Indeed, if tbe record and transcript are not docketed here at tbe proper time and no certiorari is allowed, tbe court below, on proof of such facts may, on proper notice, adjudge that tbe appeal has been abandoned, and proceed in tbe cause as if no appeal bad been taken. Dunbar v. Tobacco Growers, 190 N. C., 608, 130 S. E., 505; Jordan v. Simmons, 175 N. C., p. 540, 95 S. E., 919; Avery v. Pritchard, 93 N. C., 266. And it is provided by C. S., 4654, a statute applicable to criminal cases, that if, for any reason, tbe defendant wishes to withdraw bis appeal, before tbe same is docketed here, be may go, or be taken, before tbe clerk of tbe Superior Court in wbicb be was convicted, and, upon signification of Lis desire, tbe said clerk is authorized *740to enter such withdrawal upon the record of the case, and notify the sheriff, who is directed forthwith to execute the sentence according to the mittimus to him directed.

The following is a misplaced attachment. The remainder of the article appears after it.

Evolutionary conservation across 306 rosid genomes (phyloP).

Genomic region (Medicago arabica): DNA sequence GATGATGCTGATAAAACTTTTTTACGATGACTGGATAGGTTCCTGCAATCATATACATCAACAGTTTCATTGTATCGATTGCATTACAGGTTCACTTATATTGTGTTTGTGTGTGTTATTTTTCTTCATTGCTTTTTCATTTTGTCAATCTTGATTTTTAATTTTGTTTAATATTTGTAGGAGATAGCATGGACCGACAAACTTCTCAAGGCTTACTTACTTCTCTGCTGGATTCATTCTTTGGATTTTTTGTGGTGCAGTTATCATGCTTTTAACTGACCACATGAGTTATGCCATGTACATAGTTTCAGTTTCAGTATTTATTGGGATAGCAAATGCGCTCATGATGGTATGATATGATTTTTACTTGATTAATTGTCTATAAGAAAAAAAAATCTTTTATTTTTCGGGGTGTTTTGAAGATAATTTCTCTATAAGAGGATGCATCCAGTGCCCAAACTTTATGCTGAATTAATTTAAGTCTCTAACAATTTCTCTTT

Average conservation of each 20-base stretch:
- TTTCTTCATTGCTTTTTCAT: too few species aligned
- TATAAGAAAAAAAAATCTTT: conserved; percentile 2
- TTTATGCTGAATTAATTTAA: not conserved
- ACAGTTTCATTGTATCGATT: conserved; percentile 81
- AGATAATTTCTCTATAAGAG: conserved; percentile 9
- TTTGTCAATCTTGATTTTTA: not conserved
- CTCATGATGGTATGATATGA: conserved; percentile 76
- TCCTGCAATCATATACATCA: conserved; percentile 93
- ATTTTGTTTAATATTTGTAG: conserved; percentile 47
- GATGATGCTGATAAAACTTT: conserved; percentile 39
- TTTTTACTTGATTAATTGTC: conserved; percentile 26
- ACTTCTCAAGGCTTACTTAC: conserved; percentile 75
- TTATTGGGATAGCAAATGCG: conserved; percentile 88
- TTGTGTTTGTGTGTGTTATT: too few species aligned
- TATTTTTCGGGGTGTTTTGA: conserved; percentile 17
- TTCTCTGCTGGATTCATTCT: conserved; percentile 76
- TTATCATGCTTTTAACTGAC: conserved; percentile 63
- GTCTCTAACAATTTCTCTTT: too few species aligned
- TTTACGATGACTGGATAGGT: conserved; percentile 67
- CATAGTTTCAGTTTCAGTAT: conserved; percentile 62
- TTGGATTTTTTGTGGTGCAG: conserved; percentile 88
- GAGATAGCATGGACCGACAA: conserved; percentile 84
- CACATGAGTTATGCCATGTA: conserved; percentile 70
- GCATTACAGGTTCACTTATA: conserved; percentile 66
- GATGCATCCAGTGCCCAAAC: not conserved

The prisoner having failed to prosecute his appeal, or to comply with the rules governing such procedure, the motion of the Attorney-General to docket and dismiss must be allowed (S. v. Dalton, 185 N. C., 606, 115 S. E., 881), but this we do only after an examination of the record in the case to see that no error appears on the face of the record, and that none was committed on the trial (the case on appeal having been settled by the judge and being before us), as the life of the prisoner is involved. S. v. Ward, 180 N. C., 693, 104 S. E., 531.